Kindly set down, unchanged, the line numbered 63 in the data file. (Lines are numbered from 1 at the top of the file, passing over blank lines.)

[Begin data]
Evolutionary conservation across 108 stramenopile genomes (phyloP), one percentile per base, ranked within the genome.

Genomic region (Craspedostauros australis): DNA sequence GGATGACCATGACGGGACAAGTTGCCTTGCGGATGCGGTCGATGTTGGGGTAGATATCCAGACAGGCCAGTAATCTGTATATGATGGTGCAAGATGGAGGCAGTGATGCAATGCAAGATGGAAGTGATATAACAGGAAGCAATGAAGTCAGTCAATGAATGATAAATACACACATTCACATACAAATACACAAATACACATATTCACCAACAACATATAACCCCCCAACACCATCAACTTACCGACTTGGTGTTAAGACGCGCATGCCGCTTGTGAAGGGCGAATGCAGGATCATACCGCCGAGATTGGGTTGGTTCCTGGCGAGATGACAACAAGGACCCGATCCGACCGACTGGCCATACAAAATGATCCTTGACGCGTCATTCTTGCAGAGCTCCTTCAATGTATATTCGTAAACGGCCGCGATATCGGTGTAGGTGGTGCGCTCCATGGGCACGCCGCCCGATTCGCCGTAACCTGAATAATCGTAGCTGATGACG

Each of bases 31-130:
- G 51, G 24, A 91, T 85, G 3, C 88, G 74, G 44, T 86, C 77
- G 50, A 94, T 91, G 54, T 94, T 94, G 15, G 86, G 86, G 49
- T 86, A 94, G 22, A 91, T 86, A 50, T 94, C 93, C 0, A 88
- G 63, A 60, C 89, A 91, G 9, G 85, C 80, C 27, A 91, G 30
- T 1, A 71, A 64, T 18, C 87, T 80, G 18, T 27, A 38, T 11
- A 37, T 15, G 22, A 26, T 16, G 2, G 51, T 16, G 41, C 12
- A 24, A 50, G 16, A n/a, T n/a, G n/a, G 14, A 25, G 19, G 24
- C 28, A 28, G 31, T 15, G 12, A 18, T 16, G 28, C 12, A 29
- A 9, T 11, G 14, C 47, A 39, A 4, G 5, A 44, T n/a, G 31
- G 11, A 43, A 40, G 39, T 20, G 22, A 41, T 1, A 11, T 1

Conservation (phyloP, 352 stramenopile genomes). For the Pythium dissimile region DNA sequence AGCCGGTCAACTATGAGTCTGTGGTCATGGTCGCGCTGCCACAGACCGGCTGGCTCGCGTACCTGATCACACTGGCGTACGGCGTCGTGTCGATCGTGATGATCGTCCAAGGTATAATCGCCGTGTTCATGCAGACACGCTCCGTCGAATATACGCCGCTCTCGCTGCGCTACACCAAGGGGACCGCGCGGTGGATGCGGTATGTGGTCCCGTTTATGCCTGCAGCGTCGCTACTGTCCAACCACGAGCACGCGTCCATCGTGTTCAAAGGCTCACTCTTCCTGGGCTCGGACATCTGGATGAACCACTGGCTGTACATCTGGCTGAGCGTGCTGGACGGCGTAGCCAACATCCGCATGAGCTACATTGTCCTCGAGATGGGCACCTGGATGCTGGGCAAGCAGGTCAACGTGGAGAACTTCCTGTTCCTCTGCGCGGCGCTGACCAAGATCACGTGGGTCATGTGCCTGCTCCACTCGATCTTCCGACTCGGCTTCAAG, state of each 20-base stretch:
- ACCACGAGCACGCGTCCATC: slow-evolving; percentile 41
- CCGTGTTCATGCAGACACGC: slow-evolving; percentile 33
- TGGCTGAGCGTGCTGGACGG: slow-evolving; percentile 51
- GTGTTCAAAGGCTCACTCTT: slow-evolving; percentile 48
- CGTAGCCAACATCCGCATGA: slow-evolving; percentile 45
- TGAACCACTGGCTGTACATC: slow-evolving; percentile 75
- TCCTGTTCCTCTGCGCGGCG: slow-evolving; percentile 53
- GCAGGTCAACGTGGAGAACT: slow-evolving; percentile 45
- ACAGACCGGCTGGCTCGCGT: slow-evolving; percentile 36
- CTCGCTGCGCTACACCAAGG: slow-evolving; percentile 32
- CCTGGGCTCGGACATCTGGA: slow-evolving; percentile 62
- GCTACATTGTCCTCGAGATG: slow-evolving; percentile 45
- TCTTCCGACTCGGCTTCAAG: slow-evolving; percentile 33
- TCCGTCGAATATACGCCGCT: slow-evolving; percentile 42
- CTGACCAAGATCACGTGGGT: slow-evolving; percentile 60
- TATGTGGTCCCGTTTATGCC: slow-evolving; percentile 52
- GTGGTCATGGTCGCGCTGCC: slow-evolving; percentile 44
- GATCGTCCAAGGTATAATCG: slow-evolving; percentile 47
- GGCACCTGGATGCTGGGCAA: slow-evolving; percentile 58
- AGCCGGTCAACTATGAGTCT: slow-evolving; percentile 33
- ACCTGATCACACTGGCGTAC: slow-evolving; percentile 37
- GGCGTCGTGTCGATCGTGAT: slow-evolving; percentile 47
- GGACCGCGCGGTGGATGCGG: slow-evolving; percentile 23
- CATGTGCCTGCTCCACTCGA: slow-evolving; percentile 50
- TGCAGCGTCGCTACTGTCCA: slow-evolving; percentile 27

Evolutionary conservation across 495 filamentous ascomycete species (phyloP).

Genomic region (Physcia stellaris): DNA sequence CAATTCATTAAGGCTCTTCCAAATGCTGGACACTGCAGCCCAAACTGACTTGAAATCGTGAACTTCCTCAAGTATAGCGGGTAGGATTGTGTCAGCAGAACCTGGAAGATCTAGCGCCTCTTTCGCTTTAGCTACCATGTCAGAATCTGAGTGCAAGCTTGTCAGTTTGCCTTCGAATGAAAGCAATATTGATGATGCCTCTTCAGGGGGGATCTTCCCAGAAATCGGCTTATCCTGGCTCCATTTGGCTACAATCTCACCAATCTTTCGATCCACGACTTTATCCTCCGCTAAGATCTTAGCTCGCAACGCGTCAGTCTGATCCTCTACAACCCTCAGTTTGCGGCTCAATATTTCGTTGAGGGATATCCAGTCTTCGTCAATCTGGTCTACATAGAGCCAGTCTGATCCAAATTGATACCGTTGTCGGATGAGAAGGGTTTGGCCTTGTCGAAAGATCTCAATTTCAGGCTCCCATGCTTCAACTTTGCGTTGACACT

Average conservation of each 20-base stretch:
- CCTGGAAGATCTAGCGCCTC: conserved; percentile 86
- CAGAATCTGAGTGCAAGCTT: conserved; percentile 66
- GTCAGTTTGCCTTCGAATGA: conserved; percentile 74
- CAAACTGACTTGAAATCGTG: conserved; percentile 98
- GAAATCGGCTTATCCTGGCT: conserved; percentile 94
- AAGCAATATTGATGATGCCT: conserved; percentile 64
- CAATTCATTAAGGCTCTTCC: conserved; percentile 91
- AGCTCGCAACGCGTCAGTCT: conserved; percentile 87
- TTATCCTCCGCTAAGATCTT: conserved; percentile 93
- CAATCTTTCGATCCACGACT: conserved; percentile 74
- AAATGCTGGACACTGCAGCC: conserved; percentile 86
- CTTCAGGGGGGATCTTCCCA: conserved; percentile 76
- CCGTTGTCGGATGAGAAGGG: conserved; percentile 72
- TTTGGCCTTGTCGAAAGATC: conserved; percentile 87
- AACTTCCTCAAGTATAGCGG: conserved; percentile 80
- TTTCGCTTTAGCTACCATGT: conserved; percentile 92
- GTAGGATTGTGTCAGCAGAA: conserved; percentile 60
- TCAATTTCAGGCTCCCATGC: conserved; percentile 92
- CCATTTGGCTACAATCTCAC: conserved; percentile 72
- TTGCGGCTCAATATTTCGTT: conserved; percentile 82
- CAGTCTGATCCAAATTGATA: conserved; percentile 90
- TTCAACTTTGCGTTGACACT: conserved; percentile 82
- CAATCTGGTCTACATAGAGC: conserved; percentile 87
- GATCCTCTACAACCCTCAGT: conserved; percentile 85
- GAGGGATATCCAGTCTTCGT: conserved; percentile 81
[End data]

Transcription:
- CAGTCTGATCCAAATTGATA: conserved; percentile 90